Vertumnus And Pomona Through My Eyes At Louvre, A Greek Mythology Of Masks And Seduction

This 1760 marble work Vertumnus and Pomona by French sculptor Jean-Baptiste Lemoyne is found in the Louvre Museum.

The subject is taken from Ovid’s Metamorphoses: the God of Gardens.

Vertumnus, the God of seasons, gardens and fruit trees, could change his form at will. He once fell in love with the beautiful Pomona, a Roman nymph who was skilled in garden culture and care of fruit trees. She’d renounced herself to the extremity of garden periphery only taking care of the fruit trees and was not available to the approaches of men. Knowing her chaste reputation, Vertumnus takes on different forms, to plead his case. He doesn’t resist any gallant to approach and seduce her and by all means through many disguises: that of a fisherman, sailor et al and eventually, Vertumnus succeeds in obtaining accession to Pomona’s orchard to woo her.

He takes the appearance of an old woman. In this guise, he tells Pomona the story of a shepherd named Iphis and a Greek maiden Anaxarete, who refused her suitor and was consequently turned into a stone.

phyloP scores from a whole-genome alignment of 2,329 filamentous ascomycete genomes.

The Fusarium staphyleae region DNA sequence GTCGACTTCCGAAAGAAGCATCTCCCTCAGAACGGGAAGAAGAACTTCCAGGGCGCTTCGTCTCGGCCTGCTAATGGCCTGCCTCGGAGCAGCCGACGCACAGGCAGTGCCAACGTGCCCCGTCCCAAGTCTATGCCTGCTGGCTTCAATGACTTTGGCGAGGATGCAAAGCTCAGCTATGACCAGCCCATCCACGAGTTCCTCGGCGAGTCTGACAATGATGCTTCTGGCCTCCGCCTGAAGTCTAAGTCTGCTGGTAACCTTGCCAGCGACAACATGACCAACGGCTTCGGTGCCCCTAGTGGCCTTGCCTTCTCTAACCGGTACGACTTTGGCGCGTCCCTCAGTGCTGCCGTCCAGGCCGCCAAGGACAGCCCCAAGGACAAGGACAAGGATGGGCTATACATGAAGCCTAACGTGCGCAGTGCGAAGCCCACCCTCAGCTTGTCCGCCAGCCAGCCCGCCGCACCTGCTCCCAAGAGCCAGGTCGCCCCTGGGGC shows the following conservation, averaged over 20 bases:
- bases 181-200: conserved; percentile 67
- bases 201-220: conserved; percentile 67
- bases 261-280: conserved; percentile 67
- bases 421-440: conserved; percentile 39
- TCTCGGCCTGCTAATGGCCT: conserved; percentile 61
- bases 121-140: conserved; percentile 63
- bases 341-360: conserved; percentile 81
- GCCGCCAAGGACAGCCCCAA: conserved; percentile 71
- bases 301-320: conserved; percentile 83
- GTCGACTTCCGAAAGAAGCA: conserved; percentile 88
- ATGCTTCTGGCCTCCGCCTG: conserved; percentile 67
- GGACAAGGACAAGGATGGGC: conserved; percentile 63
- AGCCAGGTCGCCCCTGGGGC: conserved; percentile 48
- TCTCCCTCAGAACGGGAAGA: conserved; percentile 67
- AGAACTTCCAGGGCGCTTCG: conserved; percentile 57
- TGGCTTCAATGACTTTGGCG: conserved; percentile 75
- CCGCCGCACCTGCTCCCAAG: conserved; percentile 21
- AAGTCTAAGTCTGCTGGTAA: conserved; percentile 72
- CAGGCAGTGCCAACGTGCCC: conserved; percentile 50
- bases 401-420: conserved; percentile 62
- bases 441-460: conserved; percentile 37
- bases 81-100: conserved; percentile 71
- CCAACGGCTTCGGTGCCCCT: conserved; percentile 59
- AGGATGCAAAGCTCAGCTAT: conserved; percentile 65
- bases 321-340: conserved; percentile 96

After telling her the story, he removes the mask of the old woman.

At last, when he reveals his true face, Pomona is enthralled by his beauty and reciprocates the love. (that’s some manipulation by Vertumnus, but ok)

Jean-Baptiste Lemoyne’s Vertumnus and Pomona from the 1760s shows the God removing the mask of an old woman, while Pomona looks on.

The scene is a tribute to the love of Louis XV and Madame de Pompadour, that had triumphed in the role of Versailles in Pomona.

My take on the sculpture: When you tear off your mask, you are more beautiful. You win hearts.

Tags:  Mythology, Seduction, Greek Mythology, Roman Mythology, Art, Louvre, Sculpture, Artstory, Vertumnus, Pomona